[IAEP] versus, not

Alan Kay alan.nemo at yahoo.com
Thu May 7 09:30:44 EDT 2009

I would agree with Albert if notions could only be divided into two parts (and the unsophisticated human brain loves this kinds of "either-or" distinctions).

I was careful to identify at least three divisions in my initial post. The two of interest are "fluent, but not pro" and the one that Albert mentioned "pro". 

I'm interested in the first of these "fluent, but not pro", because this is where learners are doing the "real deal" and not any other kind of deal. 

This is the level that is necessary for a Jeffersonian democracy in which "the ultimate repository of the powers of the society lie in the hands of the people" and "if their discretion is not sufficient, the remedy is not to take these powers from them but to better inform their discretion through education".

A good goal for the larger system -- which has to include not just what people need in their practical life, but also what they need to understand the issues of their society, how their society works, what their responsibilities as citizens need to be, etc. For example, in the 21st century, a fluent (but not "pro") understanding of science, and of the way that science looks at knowledge and knowing is needed to be a "holder of the ultimate powers of the society".

A good and reasonable goal for a modern society (like the US) would be to have 70% to 80% of the citizens have this medium level of fluency.

This reasonable medium level of fluency requires some real ability to do and to think within the different domains. (I trust this will not be controversial in a world whose understanding and response to AIDS, to climate problems, and to many other systemic difficulties has been wildly different depending on the level of understandings of the mathematics and science of these systems in the different societies.)

Tip O'Neal once said that "All politics are local" -- and one large goal for "real deal education" would be to change that in a large enough way to move the societies and their citizens out of just trying to maximize their various localities to the detriment of the finite and critical larger "outside of tribe" issues.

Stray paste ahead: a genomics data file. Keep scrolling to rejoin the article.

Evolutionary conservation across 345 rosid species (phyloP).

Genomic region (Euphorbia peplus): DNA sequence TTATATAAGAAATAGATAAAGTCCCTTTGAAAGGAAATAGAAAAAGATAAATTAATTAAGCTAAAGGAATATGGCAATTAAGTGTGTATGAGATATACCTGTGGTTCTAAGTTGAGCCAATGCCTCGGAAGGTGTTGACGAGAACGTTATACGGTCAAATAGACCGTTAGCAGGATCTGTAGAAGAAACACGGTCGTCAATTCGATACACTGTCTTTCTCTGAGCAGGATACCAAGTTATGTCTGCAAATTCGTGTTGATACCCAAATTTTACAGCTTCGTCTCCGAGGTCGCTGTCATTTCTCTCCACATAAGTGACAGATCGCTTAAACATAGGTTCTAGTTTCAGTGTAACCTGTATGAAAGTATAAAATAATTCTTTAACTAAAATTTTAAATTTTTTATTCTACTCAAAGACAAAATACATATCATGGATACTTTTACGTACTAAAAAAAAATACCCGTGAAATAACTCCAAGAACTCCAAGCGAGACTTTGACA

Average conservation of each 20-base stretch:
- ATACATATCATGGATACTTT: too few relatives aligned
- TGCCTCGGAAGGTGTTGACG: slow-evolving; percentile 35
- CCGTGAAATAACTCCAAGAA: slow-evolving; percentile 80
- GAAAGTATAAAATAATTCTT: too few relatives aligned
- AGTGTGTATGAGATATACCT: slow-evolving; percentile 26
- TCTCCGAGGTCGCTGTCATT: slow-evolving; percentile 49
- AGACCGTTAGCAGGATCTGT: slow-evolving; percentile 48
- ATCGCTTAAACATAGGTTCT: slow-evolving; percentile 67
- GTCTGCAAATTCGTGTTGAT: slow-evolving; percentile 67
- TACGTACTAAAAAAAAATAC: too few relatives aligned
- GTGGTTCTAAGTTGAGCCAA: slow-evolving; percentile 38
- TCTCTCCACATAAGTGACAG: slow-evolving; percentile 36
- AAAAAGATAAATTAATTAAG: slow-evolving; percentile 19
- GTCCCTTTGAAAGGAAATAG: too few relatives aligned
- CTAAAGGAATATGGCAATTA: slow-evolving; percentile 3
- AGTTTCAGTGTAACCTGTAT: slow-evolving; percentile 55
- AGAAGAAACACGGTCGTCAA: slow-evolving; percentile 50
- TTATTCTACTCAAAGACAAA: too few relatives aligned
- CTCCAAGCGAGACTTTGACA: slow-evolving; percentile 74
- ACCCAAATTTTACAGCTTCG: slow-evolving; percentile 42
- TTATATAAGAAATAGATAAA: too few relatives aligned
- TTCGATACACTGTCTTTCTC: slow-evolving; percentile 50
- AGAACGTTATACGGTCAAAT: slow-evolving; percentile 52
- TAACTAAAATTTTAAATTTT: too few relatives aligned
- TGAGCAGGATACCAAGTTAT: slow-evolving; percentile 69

A good heuristic is to make a scheme for the real deal (and to take care of the local practical needs as part of these). A bad heuristic is to make a scheme for the practical needs and hope that the real deal will somehow happen because the simpler needs are part of the larger real deal (this just hasn't happened, and likely just won't happen). Part of the reason here is that the larger real deal is rather different epistemologically, whereas the practical smaller parts often are reachable by training existing commonsense reasoning.

An analogy that is not too strained is that people made things with bricks for thousands of years before the arch was invented -- there was almost no route via "brick thinking" to the arch, despite that arches can be made from bricks.

Best wishes,


From: Albert Cahalan <acahalan at gmail.com>
To: droujkova at gmail.com; iaep <iaep at lists.sugarlabs.org>
Sent: Thursday, May 7, 2009 2:55:09 AM
Subject: Re: [IAEP] versus, not

Maria Droujkova writes:

> I think it may be useful to distinguish tracks, and destinations to
> which they lead. The real deal destinations are to make mathematics:
> coin definitions and refine them, pose problems, form conjectures,
> construct example spaces, create models and so on. Activities with
> real deal destinations invite students to make mathematics; this is
> the part where I get pretty "religious" and I suspect Tim does, as well.

I don't think this is a proper expectation.

Gym class isn't expected to create pro or Olympic athletes.
Music class isn't expected to create pop stars. Native language
class isn't expected to create a J. K. Rowling, Shakespeare,
or Tom Clancy.

Math isn't any different.

A student who is **solidly** prepared for calculus is doing well.
This would include word problems with a minimum of 4 steps,
some algebra, geometry, trigonometry, etc.

Here in the USA, most students get nowhere near that level.

For the very best students we may hope for completing calculus early
enough to use it for physics, followed by statistics with calculus.
Maybe one could throw in a tiny bit about game theory or aliasing.

A desire to have students "make mathematics" can't be allowed to
get in the way of ensuring that non-ideal students learn the existing
math that they need. Math isn't just for people like Euler.
IAEP -- It's An Education Project (not a laptop project!)
IAEP at lists.sugarlabs.org

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